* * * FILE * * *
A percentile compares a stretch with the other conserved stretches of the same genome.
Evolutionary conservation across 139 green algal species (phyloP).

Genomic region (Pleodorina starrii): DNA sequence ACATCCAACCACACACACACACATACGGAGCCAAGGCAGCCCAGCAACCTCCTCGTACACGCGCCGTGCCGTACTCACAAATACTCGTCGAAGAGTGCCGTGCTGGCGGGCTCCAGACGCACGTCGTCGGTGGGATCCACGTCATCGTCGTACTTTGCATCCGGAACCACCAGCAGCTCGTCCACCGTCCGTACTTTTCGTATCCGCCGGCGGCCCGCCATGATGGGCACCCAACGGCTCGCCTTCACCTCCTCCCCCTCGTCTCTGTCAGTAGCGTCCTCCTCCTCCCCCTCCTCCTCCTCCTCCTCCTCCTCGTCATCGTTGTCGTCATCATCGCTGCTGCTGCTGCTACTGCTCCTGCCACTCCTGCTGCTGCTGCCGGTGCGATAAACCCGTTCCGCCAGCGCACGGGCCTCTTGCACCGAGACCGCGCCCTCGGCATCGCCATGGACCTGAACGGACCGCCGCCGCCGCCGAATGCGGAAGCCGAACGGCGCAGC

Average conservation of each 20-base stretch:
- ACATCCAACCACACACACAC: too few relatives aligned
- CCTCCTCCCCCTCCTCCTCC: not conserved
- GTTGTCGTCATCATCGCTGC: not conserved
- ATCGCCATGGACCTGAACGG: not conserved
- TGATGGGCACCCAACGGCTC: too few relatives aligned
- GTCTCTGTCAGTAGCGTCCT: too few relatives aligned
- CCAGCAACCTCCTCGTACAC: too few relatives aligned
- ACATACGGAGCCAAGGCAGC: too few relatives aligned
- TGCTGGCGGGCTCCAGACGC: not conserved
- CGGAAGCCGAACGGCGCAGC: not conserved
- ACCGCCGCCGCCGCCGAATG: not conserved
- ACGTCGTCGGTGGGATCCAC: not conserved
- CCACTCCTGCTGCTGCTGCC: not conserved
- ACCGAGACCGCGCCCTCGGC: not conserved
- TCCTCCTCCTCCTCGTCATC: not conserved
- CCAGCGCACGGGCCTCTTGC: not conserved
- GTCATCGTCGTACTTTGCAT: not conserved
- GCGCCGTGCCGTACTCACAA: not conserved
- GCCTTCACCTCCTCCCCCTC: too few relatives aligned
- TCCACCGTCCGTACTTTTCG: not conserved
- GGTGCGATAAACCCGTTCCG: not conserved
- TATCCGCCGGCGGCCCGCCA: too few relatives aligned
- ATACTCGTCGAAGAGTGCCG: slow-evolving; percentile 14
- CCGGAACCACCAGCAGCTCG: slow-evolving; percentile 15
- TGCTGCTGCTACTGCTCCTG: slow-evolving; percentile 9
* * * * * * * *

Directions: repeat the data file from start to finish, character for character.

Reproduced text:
A percentile compares a stretch with the other conserved stretches of the same genome.
Evolutionary conservation across 139 green algal species (phyloP).

Genomic region (Pleodorina starrii): DNA sequence ACATCCAACCACACACACACACATACGGAGCCAAGGCAGCCCAGCAACCTCCTCGTACACGCGCCGTGCCGTACTCACAAATACTCGTCGAAGAGTGCCGTGCTGGCGGGCTCCAGACGCACGTCGTCGGTGGGATCCACGTCATCGTCGTACTTTGCATCCGGAACCACCAGCAGCTCGTCCACCGTCCGTACTTTTCGTATCCGCCGGCGGCCCGCCATGATGGGCACCCAACGGCTCGCCTTCACCTCCTCCCCCTCGTCTCTGTCAGTAGCGTCCTCCTCCTCCCCCTCCTCCTCCTCCTCCTCCTCCTCGTCATCGTTGTCGTCATCATCGCTGCTGCTGCTGCTACTGCTCCTGCCACTCCTGCTGCTGCTGCCGGTGCGATAAACCCGTTCCGCCAGCGCACGGGCCTCTTGCACCGAGACCGCGCCCTCGGCATCGCCATGGACCTGAACGGACCGCCGCCGCCGCCGAATGCGGAAGCCGAACGGCGCAGC

Average conservation of each 20-base stretch:
- ACATCCAACCACACACACAC: too few relatives aligned
- CCTCCTCCCCCTCCTCCTCC: not conserved
- GTTGTCGTCATCATCGCTGC: not conserved
- ATCGCCATGGACCTGAACGG: not conserved
- TGATGGGCACCCAACGGCTC: too few relatives aligned
- GTCTCTGTCAGTAGCGTCCT: too few relatives aligned
- CCAGCAACCTCCTCGTACAC: too few relatives aligned
- ACATACGGAGCCAAGGCAGC: too few relatives aligned
- TGCTGGCGGGCTCCAGACGC: not conserved
- CGGAAGCCGAACGGCGCAGC: not conserved
- ACCGCCGCCGCCGCCGAATG: not conserved
- ACGTCGTCGGTGGGATCCAC: not conserved
- CCACTCCTGCTGCTGCTGCC: not conserved
- ACCGAGACCGCGCCCTCGGC: not conserved
- TCCTCCTCCTCCTCGTCATC: not conserved
- CCAGCGCACGGGCCTCTTGC: not conserved
- GTCATCGTCGTACTTTGCAT: not conserved
- GCGCCGTGCCGTACTCACAA: not conserved
- GCCTTCACCTCCTCCCCCTC: too few relatives aligned
- TCCACCGTCCGTACTTTTCG: not conserved
- GGTGCGATAAACCCGTTCCG: not conserved
- TATCCGCCGGCGGCCCGCCA: too few relatives aligned
- ATACTCGTCGAAGAGTGCCG: slow-evolving; percentile 14
- CCGGAACCACCAGCAGCTCG: slow-evolving; percentile 15
- TGCTGCTGCTACTGCTCCTG: slow-evolving; percentile 9